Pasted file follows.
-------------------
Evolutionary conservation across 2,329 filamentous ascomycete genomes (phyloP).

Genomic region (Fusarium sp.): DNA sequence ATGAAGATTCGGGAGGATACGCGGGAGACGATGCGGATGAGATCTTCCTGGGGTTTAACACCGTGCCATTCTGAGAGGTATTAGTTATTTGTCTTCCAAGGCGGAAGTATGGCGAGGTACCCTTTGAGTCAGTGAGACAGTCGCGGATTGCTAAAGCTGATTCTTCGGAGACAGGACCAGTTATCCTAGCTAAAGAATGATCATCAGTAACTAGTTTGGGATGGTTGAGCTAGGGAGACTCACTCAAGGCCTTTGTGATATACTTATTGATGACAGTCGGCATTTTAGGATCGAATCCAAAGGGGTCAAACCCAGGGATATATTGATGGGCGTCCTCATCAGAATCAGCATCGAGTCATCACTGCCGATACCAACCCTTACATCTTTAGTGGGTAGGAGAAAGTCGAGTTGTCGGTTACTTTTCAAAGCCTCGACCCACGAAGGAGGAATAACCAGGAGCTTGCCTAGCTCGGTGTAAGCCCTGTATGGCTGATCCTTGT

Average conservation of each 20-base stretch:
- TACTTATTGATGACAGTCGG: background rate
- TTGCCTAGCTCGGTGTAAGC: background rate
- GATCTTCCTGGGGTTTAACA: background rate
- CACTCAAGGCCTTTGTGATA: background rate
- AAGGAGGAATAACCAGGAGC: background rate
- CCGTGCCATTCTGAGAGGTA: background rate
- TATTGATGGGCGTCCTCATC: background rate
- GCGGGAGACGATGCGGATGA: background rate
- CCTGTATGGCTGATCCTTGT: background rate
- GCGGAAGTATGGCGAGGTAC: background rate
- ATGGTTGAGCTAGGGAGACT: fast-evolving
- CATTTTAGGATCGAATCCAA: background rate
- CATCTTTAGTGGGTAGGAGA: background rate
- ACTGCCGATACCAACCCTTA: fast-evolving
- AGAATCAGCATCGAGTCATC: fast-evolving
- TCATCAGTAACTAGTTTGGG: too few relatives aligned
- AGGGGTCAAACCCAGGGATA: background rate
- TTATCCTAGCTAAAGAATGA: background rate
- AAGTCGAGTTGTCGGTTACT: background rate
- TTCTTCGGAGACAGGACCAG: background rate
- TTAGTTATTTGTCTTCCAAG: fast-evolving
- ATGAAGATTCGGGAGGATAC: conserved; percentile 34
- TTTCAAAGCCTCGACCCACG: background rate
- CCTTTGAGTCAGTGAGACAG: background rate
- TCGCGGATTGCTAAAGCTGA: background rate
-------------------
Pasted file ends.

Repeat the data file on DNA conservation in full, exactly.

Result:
Evolutionary conservation across 2,329 filamentous ascomycete genomes (phyloP).

Genomic region (Fusarium sp.): DNA sequence ATGAAGATTCGGGAGGATACGCGGGAGACGATGCGGATGAGATCTTCCTGGGGTTTAACACCGTGCCATTCTGAGAGGTATTAGTTATTTGTCTTCCAAGGCGGAAGTATGGCGAGGTACCCTTTGAGTCAGTGAGACAGTCGCGGATTGCTAAAGCTGATTCTTCGGAGACAGGACCAGTTATCCTAGCTAAAGAATGATCATCAGTAACTAGTTTGGGATGGTTGAGCTAGGGAGACTCACTCAAGGCCTTTGTGATATACTTATTGATGACAGTCGGCATTTTAGGATCGAATCCAAAGGGGTCAAACCCAGGGATATATTGATGGGCGTCCTCATCAGAATCAGCATCGAGTCATCACTGCCGATACCAACCCTTACATCTTTAGTGGGTAGGAGAAAGTCGAGTTGTCGGTTACTTTTCAAAGCCTCGACCCACGAAGGAGGAATAACCAGGAGCTTGCCTAGCTCGGTGTAAGCCCTGTATGGCTGATCCTTGT

Average conservation of each 20-base stretch:
- TACTTATTGATGACAGTCGG: background rate
- TTGCCTAGCTCGGTGTAAGC: background rate
- GATCTTCCTGGGGTTTAACA: background rate
- CACTCAAGGCCTTTGTGATA: background rate
- AAGGAGGAATAACCAGGAGC: background rate
- CCGTGCCATTCTGAGAGGTA: background rate
- TATTGATGGGCGTCCTCATC: background rate
- GCGGGAGACGATGCGGATGA: background rate
- CCTGTATGGCTGATCCTTGT: background rate
- GCGGAAGTATGGCGAGGTAC: background rate
- ATGGTTGAGCTAGGGAGACT: fast-evolving
- CATTTTAGGATCGAATCCAA: background rate
- CATCTTTAGTGGGTAGGAGA: background rate
- ACTGCCGATACCAACCCTTA: fast-evolving
- AGAATCAGCATCGAGTCATC: fast-evolving
- TCATCAGTAACTAGTTTGGG: too few relatives aligned
- AGGGGTCAAACCCAGGGATA: background rate
- TTATCCTAGCTAAAGAATGA: background rate
- AAGTCGAGTTGTCGGTTACT: background rate
- TTCTTCGGAGACAGGACCAG: background rate
- TTAGTTATTTGTCTTCCAAG: fast-evolving
- ATGAAGATTCGGGAGGATAC: conserved; percentile 34
- TTTCAAAGCCTCGACCCACG: background rate
- CCTTTGAGTCAGTGAGACAG: background rate
- TCGCGGATTGCTAAAGCTGA: background rate